28 Years Later: The Space Shuttle Challenger disaster

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Challenger Explosion Anniversary
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28 Years Later: The Space Shuttle Challenger disaster
FILE - In this Jan. 28, 1986 file photo, debris falls from the sky after the explosion of the Challenger space shuttle at Kennedy Space Center in Cape Canaveral, Fla. The seven crew members perished in the explosion. It really is rocket science and it really is hard. North Korea proved that again. The giant explosion that gets a rocket off the ground isn't that complicated. Controlling that reaction and going where you want, when you want - that's where engineers earn their money and ulcers. And it's where past rockets and spaceships have ended in spectacular and sometimes deadly failures. One of the shuttle's booster rockets, whose faulty O-rings were blamed for the disaster, shoots off to the right. (AP Photo/NASA)
Official STS-51L Crew Portrait (NASA)
Full-page magazine spread of Challenger disaster
US space shuttle Challenger lifts off 28 January 1986 from a launch pad at Kennedy Space Center, 72 seconds before its explosion killing it crew of seven. Challenger was 72 seconds into its flight, travelling at nearly 2,000 mph at a height of ten miles, when it was suddenly envelope in a red, orange and white fireball as thousands of tons of liquid hydrogen and oxygen fuel exploded. AFP PHOTO NASA (Photo credit should read BOB PEARSON/AFP/Getty Images)
Frederick Gregory (foreground) and Richard O Covey, spacecraft communicators at Mission Control in Houston watch helplessly as the Challenger shuttle explodes on take-off, killing all seven members of its crew, 28th January 1986. STS-51-L was Challenger's tenth launch, and was scheduled to include the first Teacher In Space Project. (Photo by Space Frontiers/Hulton Archive/Getty Images)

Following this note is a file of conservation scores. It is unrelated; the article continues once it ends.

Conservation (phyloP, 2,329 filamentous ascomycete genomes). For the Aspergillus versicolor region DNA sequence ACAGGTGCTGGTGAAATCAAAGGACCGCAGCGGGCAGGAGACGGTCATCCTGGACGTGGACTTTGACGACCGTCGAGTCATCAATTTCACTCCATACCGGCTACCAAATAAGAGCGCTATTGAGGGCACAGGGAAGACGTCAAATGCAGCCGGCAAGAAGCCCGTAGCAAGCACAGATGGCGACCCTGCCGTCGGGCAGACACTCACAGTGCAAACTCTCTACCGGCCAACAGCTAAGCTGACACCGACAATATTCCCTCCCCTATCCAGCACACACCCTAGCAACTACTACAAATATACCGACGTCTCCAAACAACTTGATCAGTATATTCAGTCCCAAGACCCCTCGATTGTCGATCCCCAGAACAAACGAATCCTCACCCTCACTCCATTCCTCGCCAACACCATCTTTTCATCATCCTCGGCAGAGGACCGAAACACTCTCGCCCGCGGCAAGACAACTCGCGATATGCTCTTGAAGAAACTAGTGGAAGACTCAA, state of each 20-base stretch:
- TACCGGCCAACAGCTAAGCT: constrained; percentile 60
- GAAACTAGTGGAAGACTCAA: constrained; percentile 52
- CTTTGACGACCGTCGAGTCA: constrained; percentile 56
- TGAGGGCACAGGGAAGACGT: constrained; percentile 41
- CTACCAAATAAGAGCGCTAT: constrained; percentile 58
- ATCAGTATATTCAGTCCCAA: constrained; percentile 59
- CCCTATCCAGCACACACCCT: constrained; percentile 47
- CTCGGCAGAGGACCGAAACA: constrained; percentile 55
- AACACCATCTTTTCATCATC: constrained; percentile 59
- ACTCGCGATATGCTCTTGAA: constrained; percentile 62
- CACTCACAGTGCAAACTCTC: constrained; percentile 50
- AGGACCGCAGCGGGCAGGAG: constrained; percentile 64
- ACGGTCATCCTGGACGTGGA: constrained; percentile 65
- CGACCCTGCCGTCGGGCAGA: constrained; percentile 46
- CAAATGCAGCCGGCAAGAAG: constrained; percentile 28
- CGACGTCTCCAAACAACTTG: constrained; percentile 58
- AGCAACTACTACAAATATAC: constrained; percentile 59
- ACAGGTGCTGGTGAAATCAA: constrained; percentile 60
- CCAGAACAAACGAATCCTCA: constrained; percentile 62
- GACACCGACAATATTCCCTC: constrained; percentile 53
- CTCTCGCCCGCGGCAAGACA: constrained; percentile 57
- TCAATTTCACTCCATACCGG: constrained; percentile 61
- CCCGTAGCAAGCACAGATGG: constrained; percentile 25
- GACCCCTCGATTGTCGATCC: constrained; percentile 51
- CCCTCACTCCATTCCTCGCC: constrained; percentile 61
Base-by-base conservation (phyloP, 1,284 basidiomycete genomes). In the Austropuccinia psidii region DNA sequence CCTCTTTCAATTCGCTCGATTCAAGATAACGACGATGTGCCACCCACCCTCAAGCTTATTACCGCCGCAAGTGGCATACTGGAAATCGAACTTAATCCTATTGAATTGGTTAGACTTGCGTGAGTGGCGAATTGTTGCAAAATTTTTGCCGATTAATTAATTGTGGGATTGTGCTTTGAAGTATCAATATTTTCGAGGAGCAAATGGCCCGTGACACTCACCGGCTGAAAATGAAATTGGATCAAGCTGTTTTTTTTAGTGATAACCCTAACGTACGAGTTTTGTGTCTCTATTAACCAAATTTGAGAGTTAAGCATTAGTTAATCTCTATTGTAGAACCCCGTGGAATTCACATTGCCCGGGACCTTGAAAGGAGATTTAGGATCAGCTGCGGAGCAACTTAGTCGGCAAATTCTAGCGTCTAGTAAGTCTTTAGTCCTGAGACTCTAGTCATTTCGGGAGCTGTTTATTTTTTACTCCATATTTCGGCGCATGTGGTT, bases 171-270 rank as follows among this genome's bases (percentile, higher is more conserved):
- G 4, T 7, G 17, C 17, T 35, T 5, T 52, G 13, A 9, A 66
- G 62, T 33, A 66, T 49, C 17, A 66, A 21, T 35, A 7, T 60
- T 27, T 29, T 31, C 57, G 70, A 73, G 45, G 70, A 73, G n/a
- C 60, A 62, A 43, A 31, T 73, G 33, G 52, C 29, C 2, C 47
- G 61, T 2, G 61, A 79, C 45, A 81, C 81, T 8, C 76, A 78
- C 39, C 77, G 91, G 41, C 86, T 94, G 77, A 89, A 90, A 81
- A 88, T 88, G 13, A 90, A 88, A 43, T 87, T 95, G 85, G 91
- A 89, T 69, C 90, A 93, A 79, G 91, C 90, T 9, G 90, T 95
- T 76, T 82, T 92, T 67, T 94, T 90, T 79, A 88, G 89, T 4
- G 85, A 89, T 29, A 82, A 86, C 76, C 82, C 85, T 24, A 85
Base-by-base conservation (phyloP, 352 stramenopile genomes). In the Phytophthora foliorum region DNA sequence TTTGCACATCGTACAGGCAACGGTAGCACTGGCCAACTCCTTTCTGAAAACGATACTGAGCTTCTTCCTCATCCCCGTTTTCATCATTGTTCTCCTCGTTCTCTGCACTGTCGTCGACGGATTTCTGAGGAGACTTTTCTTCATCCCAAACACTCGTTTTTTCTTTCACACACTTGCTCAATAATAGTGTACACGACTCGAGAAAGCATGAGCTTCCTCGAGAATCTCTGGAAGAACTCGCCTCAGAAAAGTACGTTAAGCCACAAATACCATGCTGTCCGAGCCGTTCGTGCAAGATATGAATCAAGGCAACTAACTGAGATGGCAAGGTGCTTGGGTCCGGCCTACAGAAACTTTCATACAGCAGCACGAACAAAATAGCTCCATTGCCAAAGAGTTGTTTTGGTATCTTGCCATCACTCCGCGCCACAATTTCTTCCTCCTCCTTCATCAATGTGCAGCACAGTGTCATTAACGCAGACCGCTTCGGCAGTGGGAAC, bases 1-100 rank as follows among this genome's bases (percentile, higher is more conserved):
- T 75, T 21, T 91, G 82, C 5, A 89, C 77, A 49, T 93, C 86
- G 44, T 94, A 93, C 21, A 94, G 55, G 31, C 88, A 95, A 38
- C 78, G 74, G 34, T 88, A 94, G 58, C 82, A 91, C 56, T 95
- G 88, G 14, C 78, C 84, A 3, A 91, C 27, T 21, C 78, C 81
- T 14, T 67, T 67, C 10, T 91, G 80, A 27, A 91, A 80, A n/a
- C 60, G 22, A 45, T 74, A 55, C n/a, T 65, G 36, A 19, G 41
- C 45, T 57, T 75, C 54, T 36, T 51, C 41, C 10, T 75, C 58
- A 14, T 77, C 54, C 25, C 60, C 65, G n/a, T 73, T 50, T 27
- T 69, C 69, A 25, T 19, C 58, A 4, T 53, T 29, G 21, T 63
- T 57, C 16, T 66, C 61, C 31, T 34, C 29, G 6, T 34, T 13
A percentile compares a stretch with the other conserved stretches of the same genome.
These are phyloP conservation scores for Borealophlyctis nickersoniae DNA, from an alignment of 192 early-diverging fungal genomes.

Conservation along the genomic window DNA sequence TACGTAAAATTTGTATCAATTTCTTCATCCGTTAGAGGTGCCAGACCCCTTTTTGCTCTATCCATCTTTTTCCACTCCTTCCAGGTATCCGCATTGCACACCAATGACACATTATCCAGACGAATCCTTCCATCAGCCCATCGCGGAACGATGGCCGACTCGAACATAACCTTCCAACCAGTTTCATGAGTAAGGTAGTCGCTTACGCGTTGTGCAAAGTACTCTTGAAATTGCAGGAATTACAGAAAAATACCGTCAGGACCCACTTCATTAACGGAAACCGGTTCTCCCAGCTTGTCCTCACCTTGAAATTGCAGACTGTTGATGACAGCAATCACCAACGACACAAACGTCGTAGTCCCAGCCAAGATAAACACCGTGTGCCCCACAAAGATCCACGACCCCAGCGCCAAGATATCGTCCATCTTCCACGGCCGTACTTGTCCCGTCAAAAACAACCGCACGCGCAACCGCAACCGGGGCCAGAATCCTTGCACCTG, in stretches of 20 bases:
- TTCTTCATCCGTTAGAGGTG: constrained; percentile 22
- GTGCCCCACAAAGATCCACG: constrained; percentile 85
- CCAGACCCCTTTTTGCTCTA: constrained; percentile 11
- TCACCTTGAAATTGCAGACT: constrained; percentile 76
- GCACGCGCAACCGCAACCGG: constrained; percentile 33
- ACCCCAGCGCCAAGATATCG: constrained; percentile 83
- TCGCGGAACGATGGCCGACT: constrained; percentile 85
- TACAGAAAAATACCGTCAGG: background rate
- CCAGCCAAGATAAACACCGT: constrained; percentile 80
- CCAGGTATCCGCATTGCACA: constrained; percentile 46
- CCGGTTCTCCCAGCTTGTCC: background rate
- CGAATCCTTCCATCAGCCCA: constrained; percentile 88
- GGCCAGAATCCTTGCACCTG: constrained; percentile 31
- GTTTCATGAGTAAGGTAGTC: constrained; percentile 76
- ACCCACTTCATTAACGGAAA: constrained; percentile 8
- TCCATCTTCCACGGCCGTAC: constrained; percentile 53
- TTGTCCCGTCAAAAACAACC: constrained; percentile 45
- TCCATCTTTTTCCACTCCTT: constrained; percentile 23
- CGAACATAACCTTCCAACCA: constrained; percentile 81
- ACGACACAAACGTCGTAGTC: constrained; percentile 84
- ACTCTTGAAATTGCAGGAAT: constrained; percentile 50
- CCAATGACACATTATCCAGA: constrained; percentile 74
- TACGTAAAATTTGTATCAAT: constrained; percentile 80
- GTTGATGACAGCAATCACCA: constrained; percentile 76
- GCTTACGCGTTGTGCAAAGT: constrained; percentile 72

CAPE CANAVERAL, FL - JANUARY 28: Faith Freeman Jones, daughter of Theodore Freeman, an astronaut killed in a T-38 accident in 1964, runs her hand along his name of the Space Mirror Memorial after a memorial service on the 20th anniversary of the Space Shuttle Challenger disaster at the Kennedy Space Center Visitor Complex January 28, 2006 in Cape Canaveral, Florida. Twenty years ago the space shuttle Challenger exploded, killing all seven astronauts onboard. (Photo by Matt Stroshane/Getty Images)
Tanya Southward, center, holds a shuttle Challenger crew photograph, Saturday, January 28, 2006, at a public memorial service at Kennedy Space Center Visitors Complex, marking the 20th anniversary of the shuttle Challenger disaster. Astronauts Memorial Foundation conducted a ceremony to honor the crew of Challenger STS 51L and all astronauts who have sacrificed their lives on the 20th anniversary of the Challenger accident. (Photo by Red Huber/Orlando Sentinel/MCT via Getty Images)
UNITED STATES - JANUARY 13: Christa McAuliffe (right) and Barbara Morgan, teacher in space primary and backup crew members for Shuttle Mission STS-51L. This mission ended in failure when the Challenger orbiter exploded 73 seconds after launch on January 28, 1986. (Photo by SSPL/Getty Images)
U.S. President Ronald Reagan is seen in the Oval Office at the White House, shortly after he delivered a television address to the nation about the Challenger disaster, in Washington, on January 28, 1986. (AP Photo/Dennis Cook)
The remains of the crew of the Space Shuttle Challenger are transferred to a C-141 transport plane at the NASA KSC Shuttle Landing Facility, bound for Dover Air Force Base, Delaware, 30th August 1988. Challenger disintegrated on 28th January 1986, 73 seconds into mission STS-51L with the loss of all seven crew. (Photo by Space Frontiers/Archive Photos/Getty Images)
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Today we remember the Space Shuttle Challenger disaster that occurred on January 28, 1986, when Space Shuttle Challenger broke apart 73 seconds into its flight. The disaster led to the deaths of its seven crew members, including teacher Christa McAuliffe who was part of the Teacher in Space Project. Share with us in the comments where you were when this happened.
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